there are so many common phrases that are unfair in origin. it requires mindfulness, relentless mindfulness, something I am guilty of not possessing as much as i should.

mitzh said...

Oh the power of words and how at times we never really think before we speak.

Thanks for a wonderful reminder, Chani.

Jan said...

Thanks for reminding me. . . .and others, of course. How do we live??

flutter said...

Where does intent come into play?

Snoskred said...

I'm not so sure. I think part of it is about interpretation too. I might say we'll have to agree to disagree on this one.

I know this one woman who works with my other half who gets so offended with the things people say for absolutely no good reason. She will pick apart their words until she can find a "spin" that she can put onto it, and then turn it into a big, negative deal. I've spoken about her on the blog before, I call her Negative Nelly.

I control my reactions to the language people use - that is the only thing I can do. If someone says something which is deliberately intended to offend me - or even something thoughtless which they never meant to offend anyone - it is my choice how I react to that. I used to get all stressed up over these things, until I realise the big clock in the sky is ticking - and we have a limited amount of time here - and wasting one millisecond of it on being offended by words seems so silly to me these days.

It is just like the whole breastfeeding thing. The people who are so uptight and offended about it, they need to get real about life. They need to have their perspective challenged. The clock is ticking on your life, and they want to worry about whether a mother is breastfeeding? Maybe they should worry about going out and doing something good for someone else instead. Does that make any sense?

These days people would find it pretty hard to offend me. Unless they are a politician. Then, their mere presence could offend me. The election has just been called here and last night I saw my first election ad - on my *pay* tv. Where I *pay* not to have ads! Well, that's what I used to think because they have slowly been sneaking them in there without me noticing and now I have spotted a lot more of them.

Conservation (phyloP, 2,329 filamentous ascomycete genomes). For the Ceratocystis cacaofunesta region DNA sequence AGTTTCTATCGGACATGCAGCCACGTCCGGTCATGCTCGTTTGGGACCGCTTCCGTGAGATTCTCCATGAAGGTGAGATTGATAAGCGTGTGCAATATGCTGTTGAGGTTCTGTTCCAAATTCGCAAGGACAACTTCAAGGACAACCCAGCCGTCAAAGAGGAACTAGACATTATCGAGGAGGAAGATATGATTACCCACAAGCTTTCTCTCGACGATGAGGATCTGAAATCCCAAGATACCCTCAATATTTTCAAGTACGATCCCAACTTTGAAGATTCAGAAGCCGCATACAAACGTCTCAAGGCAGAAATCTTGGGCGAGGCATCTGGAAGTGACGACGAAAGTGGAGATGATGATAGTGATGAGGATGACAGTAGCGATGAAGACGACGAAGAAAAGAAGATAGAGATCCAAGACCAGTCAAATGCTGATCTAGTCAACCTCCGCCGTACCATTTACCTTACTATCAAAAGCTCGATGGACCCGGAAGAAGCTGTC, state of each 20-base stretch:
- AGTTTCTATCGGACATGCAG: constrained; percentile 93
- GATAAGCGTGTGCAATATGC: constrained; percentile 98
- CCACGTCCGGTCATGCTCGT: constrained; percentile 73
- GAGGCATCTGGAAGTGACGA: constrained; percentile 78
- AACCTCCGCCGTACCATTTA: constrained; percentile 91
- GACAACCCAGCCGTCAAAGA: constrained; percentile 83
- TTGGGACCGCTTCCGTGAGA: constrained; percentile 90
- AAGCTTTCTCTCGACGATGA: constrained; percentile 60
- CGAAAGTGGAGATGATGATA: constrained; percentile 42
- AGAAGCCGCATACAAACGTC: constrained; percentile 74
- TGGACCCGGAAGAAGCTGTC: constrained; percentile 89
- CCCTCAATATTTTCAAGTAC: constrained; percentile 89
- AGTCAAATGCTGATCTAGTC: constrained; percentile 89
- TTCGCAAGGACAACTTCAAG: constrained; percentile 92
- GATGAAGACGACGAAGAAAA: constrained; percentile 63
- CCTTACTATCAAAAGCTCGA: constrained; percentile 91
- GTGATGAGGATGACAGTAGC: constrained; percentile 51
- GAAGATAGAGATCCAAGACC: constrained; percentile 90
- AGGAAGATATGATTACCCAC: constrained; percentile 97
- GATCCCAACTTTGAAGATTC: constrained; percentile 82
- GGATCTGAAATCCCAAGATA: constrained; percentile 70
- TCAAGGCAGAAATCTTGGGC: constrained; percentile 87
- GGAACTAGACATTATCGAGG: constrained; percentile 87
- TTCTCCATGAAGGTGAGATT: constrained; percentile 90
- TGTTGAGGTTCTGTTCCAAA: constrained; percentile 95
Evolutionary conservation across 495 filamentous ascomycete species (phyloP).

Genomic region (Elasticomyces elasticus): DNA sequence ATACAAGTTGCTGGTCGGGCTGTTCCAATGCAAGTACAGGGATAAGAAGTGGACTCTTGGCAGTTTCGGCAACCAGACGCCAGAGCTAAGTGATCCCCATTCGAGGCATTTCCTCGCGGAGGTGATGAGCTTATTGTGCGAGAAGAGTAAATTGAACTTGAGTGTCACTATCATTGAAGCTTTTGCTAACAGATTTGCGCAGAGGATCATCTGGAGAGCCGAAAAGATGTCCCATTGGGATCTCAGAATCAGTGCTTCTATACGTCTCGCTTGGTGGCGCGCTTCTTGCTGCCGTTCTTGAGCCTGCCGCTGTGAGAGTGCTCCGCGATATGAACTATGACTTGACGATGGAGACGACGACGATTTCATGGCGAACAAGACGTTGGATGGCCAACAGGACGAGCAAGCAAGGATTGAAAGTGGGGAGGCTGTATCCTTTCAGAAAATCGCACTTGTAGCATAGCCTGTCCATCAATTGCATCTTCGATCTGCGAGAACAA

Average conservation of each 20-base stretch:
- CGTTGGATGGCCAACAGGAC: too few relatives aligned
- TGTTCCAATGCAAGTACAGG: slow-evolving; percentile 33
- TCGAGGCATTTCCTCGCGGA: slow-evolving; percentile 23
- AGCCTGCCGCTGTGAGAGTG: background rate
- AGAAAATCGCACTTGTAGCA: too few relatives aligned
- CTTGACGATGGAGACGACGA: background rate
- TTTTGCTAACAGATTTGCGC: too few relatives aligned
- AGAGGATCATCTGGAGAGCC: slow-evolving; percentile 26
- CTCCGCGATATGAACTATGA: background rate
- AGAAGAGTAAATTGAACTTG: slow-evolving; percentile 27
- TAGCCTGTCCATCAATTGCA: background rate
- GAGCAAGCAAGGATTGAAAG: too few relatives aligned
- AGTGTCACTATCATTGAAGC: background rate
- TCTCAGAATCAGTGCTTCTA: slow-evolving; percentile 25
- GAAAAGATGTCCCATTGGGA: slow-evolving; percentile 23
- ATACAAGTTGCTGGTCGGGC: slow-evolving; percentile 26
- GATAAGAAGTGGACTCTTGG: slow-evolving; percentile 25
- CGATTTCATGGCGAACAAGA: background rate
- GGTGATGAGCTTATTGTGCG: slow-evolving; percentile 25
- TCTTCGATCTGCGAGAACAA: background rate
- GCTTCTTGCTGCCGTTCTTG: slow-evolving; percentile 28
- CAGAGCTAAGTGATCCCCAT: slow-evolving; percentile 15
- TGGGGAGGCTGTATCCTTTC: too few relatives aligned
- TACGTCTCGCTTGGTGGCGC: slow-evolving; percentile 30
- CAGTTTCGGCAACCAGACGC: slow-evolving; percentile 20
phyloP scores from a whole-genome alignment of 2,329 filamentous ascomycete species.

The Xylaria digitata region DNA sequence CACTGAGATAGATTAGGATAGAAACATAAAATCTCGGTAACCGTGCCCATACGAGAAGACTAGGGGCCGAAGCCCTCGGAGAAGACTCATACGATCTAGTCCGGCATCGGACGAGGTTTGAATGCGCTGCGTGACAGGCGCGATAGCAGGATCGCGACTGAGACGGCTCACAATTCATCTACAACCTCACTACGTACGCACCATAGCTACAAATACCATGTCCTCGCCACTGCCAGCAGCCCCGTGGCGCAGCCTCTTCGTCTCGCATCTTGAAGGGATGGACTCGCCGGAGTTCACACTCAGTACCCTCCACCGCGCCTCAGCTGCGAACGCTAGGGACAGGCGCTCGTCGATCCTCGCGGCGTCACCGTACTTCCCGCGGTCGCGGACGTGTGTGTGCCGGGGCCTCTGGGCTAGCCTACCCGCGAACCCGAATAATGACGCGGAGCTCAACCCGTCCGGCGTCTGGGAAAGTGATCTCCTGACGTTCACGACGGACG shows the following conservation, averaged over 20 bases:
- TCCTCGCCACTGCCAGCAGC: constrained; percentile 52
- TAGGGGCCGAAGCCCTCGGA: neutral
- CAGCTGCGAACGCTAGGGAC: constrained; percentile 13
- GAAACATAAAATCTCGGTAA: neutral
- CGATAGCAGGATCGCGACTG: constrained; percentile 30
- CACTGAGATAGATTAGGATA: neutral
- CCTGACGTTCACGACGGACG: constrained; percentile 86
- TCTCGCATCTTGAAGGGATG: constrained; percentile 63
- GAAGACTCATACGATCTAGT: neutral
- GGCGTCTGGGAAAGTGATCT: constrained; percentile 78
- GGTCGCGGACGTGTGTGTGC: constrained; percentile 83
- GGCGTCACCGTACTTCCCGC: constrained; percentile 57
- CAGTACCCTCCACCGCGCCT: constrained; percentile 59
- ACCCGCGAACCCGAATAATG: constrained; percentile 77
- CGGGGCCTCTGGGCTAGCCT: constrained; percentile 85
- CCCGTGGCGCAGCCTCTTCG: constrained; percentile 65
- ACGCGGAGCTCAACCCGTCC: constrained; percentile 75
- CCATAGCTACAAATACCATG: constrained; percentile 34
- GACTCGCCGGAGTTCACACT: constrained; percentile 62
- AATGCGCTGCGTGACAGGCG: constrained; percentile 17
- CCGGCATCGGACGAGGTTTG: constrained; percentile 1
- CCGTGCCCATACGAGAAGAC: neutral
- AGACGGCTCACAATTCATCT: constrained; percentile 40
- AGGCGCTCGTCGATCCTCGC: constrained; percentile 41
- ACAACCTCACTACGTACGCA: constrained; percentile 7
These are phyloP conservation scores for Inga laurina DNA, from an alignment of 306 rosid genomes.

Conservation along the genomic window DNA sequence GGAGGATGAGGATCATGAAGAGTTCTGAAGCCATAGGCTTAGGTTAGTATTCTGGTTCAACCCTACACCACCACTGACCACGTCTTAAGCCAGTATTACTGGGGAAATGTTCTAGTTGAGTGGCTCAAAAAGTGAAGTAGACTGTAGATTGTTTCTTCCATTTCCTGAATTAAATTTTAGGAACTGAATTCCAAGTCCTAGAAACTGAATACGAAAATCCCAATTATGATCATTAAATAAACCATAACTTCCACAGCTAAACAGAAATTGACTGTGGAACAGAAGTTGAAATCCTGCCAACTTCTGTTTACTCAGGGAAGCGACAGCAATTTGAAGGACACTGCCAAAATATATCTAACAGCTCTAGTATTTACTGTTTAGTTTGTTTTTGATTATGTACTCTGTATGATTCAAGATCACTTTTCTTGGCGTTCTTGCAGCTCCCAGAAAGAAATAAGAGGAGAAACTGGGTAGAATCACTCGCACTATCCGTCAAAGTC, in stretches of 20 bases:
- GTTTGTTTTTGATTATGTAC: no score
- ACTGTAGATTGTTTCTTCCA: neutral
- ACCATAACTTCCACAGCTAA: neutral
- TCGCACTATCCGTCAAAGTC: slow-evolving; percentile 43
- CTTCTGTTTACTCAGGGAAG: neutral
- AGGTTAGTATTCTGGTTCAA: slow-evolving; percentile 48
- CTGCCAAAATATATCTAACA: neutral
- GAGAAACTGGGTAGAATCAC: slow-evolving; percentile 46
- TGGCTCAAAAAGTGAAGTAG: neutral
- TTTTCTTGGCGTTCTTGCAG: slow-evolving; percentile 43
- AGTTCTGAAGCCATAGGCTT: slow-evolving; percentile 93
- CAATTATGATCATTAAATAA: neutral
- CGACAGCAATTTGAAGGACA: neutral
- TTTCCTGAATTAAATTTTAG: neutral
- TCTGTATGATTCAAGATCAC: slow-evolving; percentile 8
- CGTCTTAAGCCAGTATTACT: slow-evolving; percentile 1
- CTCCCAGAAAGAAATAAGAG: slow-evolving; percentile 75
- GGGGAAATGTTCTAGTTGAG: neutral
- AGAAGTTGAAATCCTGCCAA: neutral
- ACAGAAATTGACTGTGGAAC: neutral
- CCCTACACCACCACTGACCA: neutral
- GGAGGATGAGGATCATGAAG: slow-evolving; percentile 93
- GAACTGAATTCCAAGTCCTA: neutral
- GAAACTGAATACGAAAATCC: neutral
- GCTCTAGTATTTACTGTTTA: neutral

It was a 30 second ad. I want those 30 seconds of my life back. :(

The majority of the politicians here are not worth as much as one second - they are all in it for the perks and the big salaries. There's a few who genuinely care about people, but they are rare.


heartinsanfrancisco said...

There are many words in our culture that imply that white is superior to black: white lie, as stated by Slouching Mom, white knight, "how white of you," black hearted, blackguard, "blacken someone's name," and of course, the words of William Blake in his poem, "The Little Black Boy"which includes the line, "I am black but oh, my soul is white."

One way to practice mindful speech is to avoid all cliches.

thailandchani said...

Hetha, I think thoughts and words that carry bad energy can not be coopted, even by the target group.

If someone gets the real sense that words do carry energy, as the saying goes "words are things", it would be more automatic to consider the power behind the things we all say.


Thomas, yes.. that is just rationalizing bad behavior.


SM and Susan, that is a perfect example actually. It perpetuates a *value system* by use of language.. even more than my example or the "n" word or any of those other things that can be dismissed because of the PC argument.


Flutter, if I pull out of a parking place and hit your car, your car is still damaged ~ even though I didn't intend to do it.

My own opinion is that once we've been made aware of something, we become accountable.


Snos, I agree that people shouldn't become too invested in constantly looking for something to feel slighted about. My actual intent here was to address use of language as a social engineering tool, as a way of perpetuating a negative value system.




niobe said...

I'm still thinking about this post. I agree that words are a powerful force that can be used for good purposes or for bad. But so many words can be used in so many different ways. Some are pretty clearly always (or almost always) wrong and hurtful. But for many, many others, what's crucial is context, tone, interpretation -- things external to the words themselves.

crazymumma said...

amazing what things really mean. How many meanings they might have. But the beauty of language is its constantly evolving state.

I always thought the rule of thumb was a statement of measure, but for building or drawing. Incredible.